One of the best decisions you can make for your puppy is to feed her a diet rich in fresh and natural ingredients. The first year of your pup's life is an important time as her body grows and develops, and feeding a diet made up of a variety of nutritious options will have long-lasting, positive effects on her health as an adult.
The first question every new puppy owner considering a raw diet has in mind is "When can you start feeding raw?"
The answer is: as soon as you get your puppy!
In fact, many dogs are transitioned from their mothers milk directly to raw food with no kibble in between. The sooner you can start your puppy on raw, the better, but if you have a puppy whose been sick or you'd like to hold off on feeding raw for just a while longer, you can do that too. A raw diet can be started at any age. Many dogs do not transition until much later on in life, when they are full-grown adults.
It's better to start your puppy on a raw diet as soon as possible. Waiting until adulthood simply means your puppy never gets the benefits of a raw diet while she's young and could use them the most. Puppies as young as 5 weeks old can be transitioned to soft raw food.
Although the pictures of raw meals for dogs may look pretty appetizing on social media (as dog food goes), it's best to start puppies off on just a single protein at a time. That means, no adding popular raw feeding community favorites like egg, vegetables, or goat milk until your puppy is comfortable eating just one protein.
In example, if you decide to start your puppy on chicken, for a few days, make sure to feed only chicken, such as chicken wing flats, chicken breast, chicken neck, feet, or thigh and see how it goes. If your puppy was transitioned directly to raw food, this stage usually goes fine, with minimal stomach upset.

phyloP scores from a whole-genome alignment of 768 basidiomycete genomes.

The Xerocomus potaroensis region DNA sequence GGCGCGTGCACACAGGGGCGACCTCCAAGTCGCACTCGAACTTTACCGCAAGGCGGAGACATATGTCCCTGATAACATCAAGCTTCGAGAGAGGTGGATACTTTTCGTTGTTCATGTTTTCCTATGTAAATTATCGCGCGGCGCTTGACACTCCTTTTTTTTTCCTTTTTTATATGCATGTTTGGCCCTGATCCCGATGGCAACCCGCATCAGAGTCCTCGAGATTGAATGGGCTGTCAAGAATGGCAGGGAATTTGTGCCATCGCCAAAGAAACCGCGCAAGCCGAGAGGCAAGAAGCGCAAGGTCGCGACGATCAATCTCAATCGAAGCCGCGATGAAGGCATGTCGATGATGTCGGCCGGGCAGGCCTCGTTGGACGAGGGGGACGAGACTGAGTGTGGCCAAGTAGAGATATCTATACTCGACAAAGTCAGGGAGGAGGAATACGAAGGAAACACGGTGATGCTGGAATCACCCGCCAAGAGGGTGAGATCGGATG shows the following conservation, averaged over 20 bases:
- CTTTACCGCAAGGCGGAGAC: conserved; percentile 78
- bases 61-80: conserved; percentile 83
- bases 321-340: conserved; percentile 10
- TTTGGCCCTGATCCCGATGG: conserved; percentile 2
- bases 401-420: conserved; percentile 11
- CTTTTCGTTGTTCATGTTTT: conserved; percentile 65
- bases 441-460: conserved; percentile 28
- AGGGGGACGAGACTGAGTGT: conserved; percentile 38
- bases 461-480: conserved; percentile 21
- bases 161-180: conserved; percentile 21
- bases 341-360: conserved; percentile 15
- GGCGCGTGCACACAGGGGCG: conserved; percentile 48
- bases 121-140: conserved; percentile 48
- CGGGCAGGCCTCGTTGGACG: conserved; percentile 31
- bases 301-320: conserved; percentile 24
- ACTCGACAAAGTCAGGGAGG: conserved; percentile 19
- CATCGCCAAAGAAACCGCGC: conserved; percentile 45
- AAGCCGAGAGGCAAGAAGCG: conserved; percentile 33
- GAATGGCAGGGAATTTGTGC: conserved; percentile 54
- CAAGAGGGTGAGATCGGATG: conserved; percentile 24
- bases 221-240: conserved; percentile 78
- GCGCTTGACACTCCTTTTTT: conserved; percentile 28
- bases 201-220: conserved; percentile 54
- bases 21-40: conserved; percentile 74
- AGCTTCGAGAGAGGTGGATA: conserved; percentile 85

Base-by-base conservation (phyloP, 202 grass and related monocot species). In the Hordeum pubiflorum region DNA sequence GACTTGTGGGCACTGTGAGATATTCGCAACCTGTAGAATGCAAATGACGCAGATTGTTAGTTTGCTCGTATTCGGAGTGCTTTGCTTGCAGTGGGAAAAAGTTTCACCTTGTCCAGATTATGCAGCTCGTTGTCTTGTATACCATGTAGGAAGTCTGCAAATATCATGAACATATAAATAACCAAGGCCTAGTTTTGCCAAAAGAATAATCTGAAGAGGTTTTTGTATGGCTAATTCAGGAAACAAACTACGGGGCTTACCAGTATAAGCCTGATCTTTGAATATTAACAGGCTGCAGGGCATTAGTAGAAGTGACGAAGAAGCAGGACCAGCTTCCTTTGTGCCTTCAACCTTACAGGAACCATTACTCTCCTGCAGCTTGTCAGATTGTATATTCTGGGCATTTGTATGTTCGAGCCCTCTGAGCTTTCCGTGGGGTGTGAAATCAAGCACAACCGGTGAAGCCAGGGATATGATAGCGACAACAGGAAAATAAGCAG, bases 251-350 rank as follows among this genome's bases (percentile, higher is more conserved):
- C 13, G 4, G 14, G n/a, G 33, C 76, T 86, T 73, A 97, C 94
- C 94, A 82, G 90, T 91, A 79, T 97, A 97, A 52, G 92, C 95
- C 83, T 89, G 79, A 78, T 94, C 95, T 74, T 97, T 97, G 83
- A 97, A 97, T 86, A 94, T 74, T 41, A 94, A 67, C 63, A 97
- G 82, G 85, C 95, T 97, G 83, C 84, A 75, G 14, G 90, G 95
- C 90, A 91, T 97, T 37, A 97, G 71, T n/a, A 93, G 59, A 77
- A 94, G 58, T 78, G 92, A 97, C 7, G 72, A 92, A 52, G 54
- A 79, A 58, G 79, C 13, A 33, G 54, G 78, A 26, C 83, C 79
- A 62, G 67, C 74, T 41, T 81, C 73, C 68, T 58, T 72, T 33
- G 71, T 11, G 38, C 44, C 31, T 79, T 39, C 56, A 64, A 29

Don't worry too much about your puppy becoming deficient during the transition period, because you will soon be adding more ingredients to your puppies food and this will balance it over time.
If your puppy is already eating kibble and you'd like to switch to raw, transition her off of her kibble by feeding a little less of it with each meal until her meal is completely, or mostly raw. This will help minimize the stomach upset associated with suddenly switching your dog to a new type of food.
Not everybody feeds completely raw dog food, and it is common for owners to keep their dogs on half raw, half kibble (or some combination of that) their entire lives. There's nothing wrong with that - the more your dog can get access to fresh, wholesome ingredients, the better! Think of raw food as a homecooked meal and kibble as fast-food. The more your dog can get of the former, the healthier she will be, but a little fast-food here and there probably wont be an issue. It's when your dog is eating fast-food for every meal of the day that it's a problem.